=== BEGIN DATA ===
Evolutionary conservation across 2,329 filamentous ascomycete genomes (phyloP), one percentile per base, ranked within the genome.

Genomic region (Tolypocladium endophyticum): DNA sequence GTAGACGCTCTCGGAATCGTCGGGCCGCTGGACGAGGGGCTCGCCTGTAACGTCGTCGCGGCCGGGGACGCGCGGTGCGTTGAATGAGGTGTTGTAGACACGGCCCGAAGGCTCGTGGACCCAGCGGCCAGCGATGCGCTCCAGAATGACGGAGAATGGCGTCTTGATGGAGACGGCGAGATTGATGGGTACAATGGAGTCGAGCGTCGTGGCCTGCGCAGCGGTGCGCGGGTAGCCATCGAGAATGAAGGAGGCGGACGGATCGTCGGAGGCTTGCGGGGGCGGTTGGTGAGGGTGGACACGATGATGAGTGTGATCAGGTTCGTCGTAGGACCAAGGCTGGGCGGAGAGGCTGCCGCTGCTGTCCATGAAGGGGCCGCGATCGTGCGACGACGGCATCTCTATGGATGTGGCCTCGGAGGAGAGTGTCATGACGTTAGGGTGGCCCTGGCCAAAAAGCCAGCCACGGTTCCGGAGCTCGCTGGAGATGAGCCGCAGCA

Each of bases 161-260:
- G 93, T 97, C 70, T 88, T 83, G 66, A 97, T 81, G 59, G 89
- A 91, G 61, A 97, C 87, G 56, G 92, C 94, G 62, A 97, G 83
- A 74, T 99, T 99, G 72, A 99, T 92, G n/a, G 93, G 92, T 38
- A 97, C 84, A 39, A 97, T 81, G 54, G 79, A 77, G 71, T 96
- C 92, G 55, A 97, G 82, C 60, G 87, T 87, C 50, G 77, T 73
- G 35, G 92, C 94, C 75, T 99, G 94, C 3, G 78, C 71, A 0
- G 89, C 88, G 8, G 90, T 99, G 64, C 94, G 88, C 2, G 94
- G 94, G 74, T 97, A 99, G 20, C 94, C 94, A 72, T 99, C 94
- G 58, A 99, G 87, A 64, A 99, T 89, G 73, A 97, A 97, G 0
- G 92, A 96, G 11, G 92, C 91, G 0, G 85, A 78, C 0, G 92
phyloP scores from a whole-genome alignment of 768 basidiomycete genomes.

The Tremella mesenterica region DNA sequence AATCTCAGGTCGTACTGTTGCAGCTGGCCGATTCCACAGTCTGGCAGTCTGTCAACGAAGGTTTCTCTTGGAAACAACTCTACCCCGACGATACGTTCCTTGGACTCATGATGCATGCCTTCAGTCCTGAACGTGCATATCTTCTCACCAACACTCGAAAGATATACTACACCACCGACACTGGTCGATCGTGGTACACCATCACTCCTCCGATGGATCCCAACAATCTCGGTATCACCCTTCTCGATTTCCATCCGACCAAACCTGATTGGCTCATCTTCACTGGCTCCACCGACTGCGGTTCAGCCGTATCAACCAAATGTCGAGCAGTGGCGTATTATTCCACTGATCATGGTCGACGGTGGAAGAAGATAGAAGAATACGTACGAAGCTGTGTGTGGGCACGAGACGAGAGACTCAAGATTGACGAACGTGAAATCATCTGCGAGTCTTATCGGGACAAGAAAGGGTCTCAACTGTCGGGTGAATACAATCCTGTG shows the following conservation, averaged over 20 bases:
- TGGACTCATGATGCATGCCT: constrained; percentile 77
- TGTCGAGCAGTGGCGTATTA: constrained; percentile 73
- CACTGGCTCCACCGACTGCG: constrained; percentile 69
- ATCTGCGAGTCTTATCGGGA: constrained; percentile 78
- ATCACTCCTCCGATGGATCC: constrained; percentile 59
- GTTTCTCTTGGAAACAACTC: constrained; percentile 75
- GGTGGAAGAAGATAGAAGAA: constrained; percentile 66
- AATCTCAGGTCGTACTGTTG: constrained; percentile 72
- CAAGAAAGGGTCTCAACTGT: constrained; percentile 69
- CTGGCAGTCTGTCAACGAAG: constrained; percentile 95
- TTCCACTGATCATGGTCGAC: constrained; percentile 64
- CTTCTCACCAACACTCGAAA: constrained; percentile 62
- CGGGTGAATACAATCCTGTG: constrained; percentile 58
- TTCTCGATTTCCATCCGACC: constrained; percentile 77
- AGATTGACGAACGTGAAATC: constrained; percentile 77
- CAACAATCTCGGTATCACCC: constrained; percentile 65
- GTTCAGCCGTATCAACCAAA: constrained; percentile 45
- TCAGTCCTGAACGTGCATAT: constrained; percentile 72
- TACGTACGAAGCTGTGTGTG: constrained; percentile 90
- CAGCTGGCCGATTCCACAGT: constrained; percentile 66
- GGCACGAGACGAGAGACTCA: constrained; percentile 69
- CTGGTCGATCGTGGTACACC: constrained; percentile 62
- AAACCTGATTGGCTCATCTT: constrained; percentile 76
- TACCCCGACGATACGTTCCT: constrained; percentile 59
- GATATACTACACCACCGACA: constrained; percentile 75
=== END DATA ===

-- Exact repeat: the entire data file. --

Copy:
Evolutionary conservation across 2,329 filamentous ascomycete genomes (phyloP), one percentile per base, ranked within the genome.

Genomic region (Tolypocladium endophyticum): DNA sequence GTAGACGCTCTCGGAATCGTCGGGCCGCTGGACGAGGGGCTCGCCTGTAACGTCGTCGCGGCCGGGGACGCGCGGTGCGTTGAATGAGGTGTTGTAGACACGGCCCGAAGGCTCGTGGACCCAGCGGCCAGCGATGCGCTCCAGAATGACGGAGAATGGCGTCTTGATGGAGACGGCGAGATTGATGGGTACAATGGAGTCGAGCGTCGTGGCCTGCGCAGCGGTGCGCGGGTAGCCATCGAGAATGAAGGAGGCGGACGGATCGTCGGAGGCTTGCGGGGGCGGTTGGTGAGGGTGGACACGATGATGAGTGTGATCAGGTTCGTCGTAGGACCAAGGCTGGGCGGAGAGGCTGCCGCTGCTGTCCATGAAGGGGCCGCGATCGTGCGACGACGGCATCTCTATGGATGTGGCCTCGGAGGAGAGTGTCATGACGTTAGGGTGGCCCTGGCCAAAAAGCCAGCCACGGTTCCGGAGCTCGCTGGAGATGAGCCGCAGCA

Each of bases 161-260:
- G 93, T 97, C 70, T 88, T 83, G 66, A 97, T 81, G 59, G 89
- A 91, G 61, A 97, C 87, G 56, G 92, C 94, G 62, A 97, G 83
- A 74, T 99, T 99, G 72, A 99, T 92, G n/a, G 93, G 92, T 38
- A 97, C 84, A 39, A 97, T 81, G 54, G 79, A 77, G 71, T 96
- C 92, G 55, A 97, G 82, C 60, G 87, T 87, C 50, G 77, T 73
- G 35, G 92, C 94, C 75, T 99, G 94, C 3, G 78, C 71, A 0
- G 89, C 88, G 8, G 90, T 99, G 64, C 94, G 88, C 2, G 94
- G 94, G 74, T 97, A 99, G 20, C 94, C 94, A 72, T 99, C 94
- G 58, A 99, G 87, A 64, A 99, T 89, G 73, A 97, A 97, G 0
- G 92, A 96, G 11, G 92, C 91, G 0, G 85, A 78, C 0, G 92
phyloP scores from a whole-genome alignment of 768 basidiomycete genomes.

The Tremella mesenterica region DNA sequence AATCTCAGGTCGTACTGTTGCAGCTGGCCGATTCCACAGTCTGGCAGTCTGTCAACGAAGGTTTCTCTTGGAAACAACTCTACCCCGACGATACGTTCCTTGGACTCATGATGCATGCCTTCAGTCCTGAACGTGCATATCTTCTCACCAACACTCGAAAGATATACTACACCACCGACACTGGTCGATCGTGGTACACCATCACTCCTCCGATGGATCCCAACAATCTCGGTATCACCCTTCTCGATTTCCATCCGACCAAACCTGATTGGCTCATCTTCACTGGCTCCACCGACTGCGGTTCAGCCGTATCAACCAAATGTCGAGCAGTGGCGTATTATTCCACTGATCATGGTCGACGGTGGAAGAAGATAGAAGAATACGTACGAAGCTGTGTGTGGGCACGAGACGAGAGACTCAAGATTGACGAACGTGAAATCATCTGCGAGTCTTATCGGGACAAGAAAGGGTCTCAACTGTCGGGTGAATACAATCCTGTG shows the following conservation, averaged over 20 bases:
- TGGACTCATGATGCATGCCT: constrained; percentile 77
- TGTCGAGCAGTGGCGTATTA: constrained; percentile 73
- CACTGGCTCCACCGACTGCG: constrained; percentile 69
- ATCTGCGAGTCTTATCGGGA: constrained; percentile 78
- ATCACTCCTCCGATGGATCC: constrained; percentile 59
- GTTTCTCTTGGAAACAACTC: constrained; percentile 75
- GGTGGAAGAAGATAGAAGAA: constrained; percentile 66
- AATCTCAGGTCGTACTGTTG: constrained; percentile 72
- CAAGAAAGGGTCTCAACTGT: constrained; percentile 69
- CTGGCAGTCTGTCAACGAAG: constrained; percentile 95
- TTCCACTGATCATGGTCGAC: constrained; percentile 64
- CTTCTCACCAACACTCGAAA: constrained; percentile 62
- CGGGTGAATACAATCCTGTG: constrained; percentile 58
- TTCTCGATTTCCATCCGACC: constrained; percentile 77
- AGATTGACGAACGTGAAATC: constrained; percentile 77
- CAACAATCTCGGTATCACCC: constrained; percentile 65
- GTTCAGCCGTATCAACCAAA: constrained; percentile 45
- TCAGTCCTGAACGTGCATAT: constrained; percentile 72
- TACGTACGAAGCTGTGTGTG: constrained; percentile 90
- CAGCTGGCCGATTCCACAGT: constrained; percentile 66
- GGCACGAGACGAGAGACTCA: constrained; percentile 69
- CTGGTCGATCGTGGTACACC: constrained; percentile 62
- AAACCTGATTGGCTCATCTT: constrained; percentile 76
- TACCCCGACGATACGTTCCT: constrained; percentile 59
- GATATACTACACCACCGACA: constrained; percentile 75